I’m from the old school, the place where you sent a letter of introduction, made a follow-up phone call, scheduled a meeting, and made a sales presentation that hopefully enabled you to close a sale. The new school doesn’t work that way. The new school is about social media, the use of technology, and in-the-know buyers.
In the old school, if the buyer had a need he or she wanted to talk to as many sellers as possible to gather information in order to find the best offering at the best price. Again, the new school is different. The buyer does a Google search, checks out a few corporate Web sites, gathers experiential information from customers on Twitter and Facebook, makes a decision and then contacts the seller, or sellers, the buyer wants to talk to.
Is it really that simple, that black and white? Wait, I just had a thought. What happens if an old school seller is in a new business development mode and is trying to sell to a new school buyer. How about this scenario? A new school seller is in a new business development mode and is trying to sell to an old school buyer.
There are generational differences that impact new business development, that’s for sure. It is also true that many old school buyers have changed and adopted the new ways of thinking and behaving.
The new world sales challenge is who is in control of the new business development process, the buyer or the seller? In the new school world, does the seller wait for the inbound, buyer driven lead, or does the seller do what the old school people did, create their own outbound leads?
If your sales revenue is on target or exceeding expectations, and your sellers are not focusing on new business development stop reading this article. However, if your sales revenue is not on target and not meeting expectation read on, you might learn something useful.
Even though the old school new school generational thing is true, it is still an excuse for failure. That’s right an excuse. Ever hear a seller say this; outbound lead development is too hard, too complicated, and just too difficult to master? How about this comment? It’s not like it was in the old days, times have changed, and buyers are more sophisticated. Or this comment; I just don’t have the time it takes to focus on new business development.
Here is what I recommend. Schedule a staff meeting with the right people and go over the following new business development agenda.
- Is our website where it needs to be when compared to our competitors?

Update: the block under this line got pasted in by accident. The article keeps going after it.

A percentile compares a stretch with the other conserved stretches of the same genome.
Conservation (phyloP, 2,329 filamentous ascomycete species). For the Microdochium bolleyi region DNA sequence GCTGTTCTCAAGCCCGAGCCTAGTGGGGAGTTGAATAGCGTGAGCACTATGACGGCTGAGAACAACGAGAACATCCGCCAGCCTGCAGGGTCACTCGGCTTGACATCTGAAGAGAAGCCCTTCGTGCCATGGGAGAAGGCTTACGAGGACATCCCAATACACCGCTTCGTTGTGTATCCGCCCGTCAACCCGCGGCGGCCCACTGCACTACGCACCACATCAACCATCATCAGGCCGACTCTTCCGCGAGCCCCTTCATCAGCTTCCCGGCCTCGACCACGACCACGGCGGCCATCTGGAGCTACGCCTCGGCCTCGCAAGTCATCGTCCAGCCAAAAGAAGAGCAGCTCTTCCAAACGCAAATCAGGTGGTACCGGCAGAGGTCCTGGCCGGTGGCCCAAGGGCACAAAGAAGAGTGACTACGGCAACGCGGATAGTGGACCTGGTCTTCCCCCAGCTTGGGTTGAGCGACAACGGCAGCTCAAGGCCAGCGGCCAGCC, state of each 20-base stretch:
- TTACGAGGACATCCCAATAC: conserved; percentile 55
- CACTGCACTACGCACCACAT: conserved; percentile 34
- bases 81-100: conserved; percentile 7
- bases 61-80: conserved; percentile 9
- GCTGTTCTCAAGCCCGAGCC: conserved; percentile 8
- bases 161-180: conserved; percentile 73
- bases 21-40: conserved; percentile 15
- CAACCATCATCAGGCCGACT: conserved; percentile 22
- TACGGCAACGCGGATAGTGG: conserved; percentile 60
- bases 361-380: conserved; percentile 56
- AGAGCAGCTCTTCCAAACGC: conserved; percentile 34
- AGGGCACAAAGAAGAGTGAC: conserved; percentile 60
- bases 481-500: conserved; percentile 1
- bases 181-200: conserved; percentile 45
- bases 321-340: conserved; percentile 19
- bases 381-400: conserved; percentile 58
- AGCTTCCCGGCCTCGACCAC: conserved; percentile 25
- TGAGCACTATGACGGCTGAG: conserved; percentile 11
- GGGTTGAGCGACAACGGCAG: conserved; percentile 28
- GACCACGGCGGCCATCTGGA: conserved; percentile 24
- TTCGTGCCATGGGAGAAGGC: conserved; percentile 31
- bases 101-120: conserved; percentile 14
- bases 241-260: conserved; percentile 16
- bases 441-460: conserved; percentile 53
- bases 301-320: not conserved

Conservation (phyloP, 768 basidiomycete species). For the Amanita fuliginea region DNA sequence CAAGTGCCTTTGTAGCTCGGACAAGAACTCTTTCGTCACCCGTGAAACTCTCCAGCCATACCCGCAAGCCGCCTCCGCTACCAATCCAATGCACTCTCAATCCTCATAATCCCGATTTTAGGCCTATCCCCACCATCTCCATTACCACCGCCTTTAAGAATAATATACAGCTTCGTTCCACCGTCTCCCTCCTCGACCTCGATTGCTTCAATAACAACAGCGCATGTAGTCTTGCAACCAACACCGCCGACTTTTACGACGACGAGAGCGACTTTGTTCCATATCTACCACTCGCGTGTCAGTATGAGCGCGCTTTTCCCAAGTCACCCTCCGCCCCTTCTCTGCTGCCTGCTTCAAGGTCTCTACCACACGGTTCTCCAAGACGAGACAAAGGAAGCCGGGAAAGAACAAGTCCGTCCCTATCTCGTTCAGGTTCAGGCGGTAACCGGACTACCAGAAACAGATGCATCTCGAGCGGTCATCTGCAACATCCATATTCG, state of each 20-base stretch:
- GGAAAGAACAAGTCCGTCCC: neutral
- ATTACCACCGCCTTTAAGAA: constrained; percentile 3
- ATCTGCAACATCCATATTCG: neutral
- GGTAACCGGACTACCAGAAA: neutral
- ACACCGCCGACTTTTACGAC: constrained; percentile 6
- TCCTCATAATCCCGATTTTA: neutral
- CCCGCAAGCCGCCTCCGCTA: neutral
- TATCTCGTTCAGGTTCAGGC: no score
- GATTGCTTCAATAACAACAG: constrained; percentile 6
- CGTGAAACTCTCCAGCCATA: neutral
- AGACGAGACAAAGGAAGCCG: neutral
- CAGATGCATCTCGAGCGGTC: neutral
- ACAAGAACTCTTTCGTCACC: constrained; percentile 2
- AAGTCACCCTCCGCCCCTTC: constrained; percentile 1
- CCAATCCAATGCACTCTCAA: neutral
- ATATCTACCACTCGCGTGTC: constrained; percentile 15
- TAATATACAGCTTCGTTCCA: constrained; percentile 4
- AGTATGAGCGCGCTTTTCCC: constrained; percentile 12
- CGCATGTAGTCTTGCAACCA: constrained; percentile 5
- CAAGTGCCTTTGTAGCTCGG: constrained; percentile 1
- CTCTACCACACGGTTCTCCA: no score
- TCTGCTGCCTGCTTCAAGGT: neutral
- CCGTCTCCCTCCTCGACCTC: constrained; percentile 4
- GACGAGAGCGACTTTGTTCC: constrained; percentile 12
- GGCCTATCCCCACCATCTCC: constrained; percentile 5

- Do we have a social media presence and who is responsible for maintaining that presence?
- Do we have a user friendly CRM that is used by all of our sellers?
- Do we have a strong value proposition for each of the vertical markets we serve?
- Do our Doer Sellers, Seller Doers, and full-time salespeople have a vertical market driven pre-approach letter that they can email to open doors?
- Do our Doer Sellers, Seller Doers, and full-time salespeople have a new business development follow-up telephone script?
- Do our Doer Sellers, Seller Doers, and full-time salespeople have a data base of prospects they can call on a regular basis?
- Do our Doer Sellers, Seller Doers, and full-time salespeople have a targeted number of weekly sales meetings that they are managed to on a regular basis?
- Do our Doer Sellers, Seller Doers, and full-time salespeople have specific quarterly sales quotas that they must achieve?
- Do we hold mandatory weekly sales pipeline meetings that are designed to emphasize a sales culture rather than a delivery content culture?
It is not the old school new school issues that will hold you back. In reality, it is the negative answers to the above ten questions that will stymie your new business development effort. If you answered yes to all of the questions, I offer my sincere congratulations. You are a role model for the rest of us.
About the Author
Howard Dion is the author of "A Doer Seller's Guide for Being Successful at Sales" which can be found on Amazon. Howard Dion founded Matrix Consulting Group, LLC, in 2001, and spent the last decade collaborating with senior management, professional salespeople, and with both Seller Doers and Doer Sellers to improve their sales effectiveness.
Howard has a broad range of vertical market experience in consumer, industrial, information technology, and professional services; and has worked as a one-on-on sales coach with clients in the United States, Australia, Hong Kong, Shanghai, and Singapore.
Prior to Matrix Consulting Group, LLC, Howard owned two other businesses, sold sales training for a global sales training company, sold technical training in the IT sector, and served as vice president of sales for a financial services firm.
You can find Howard's book here >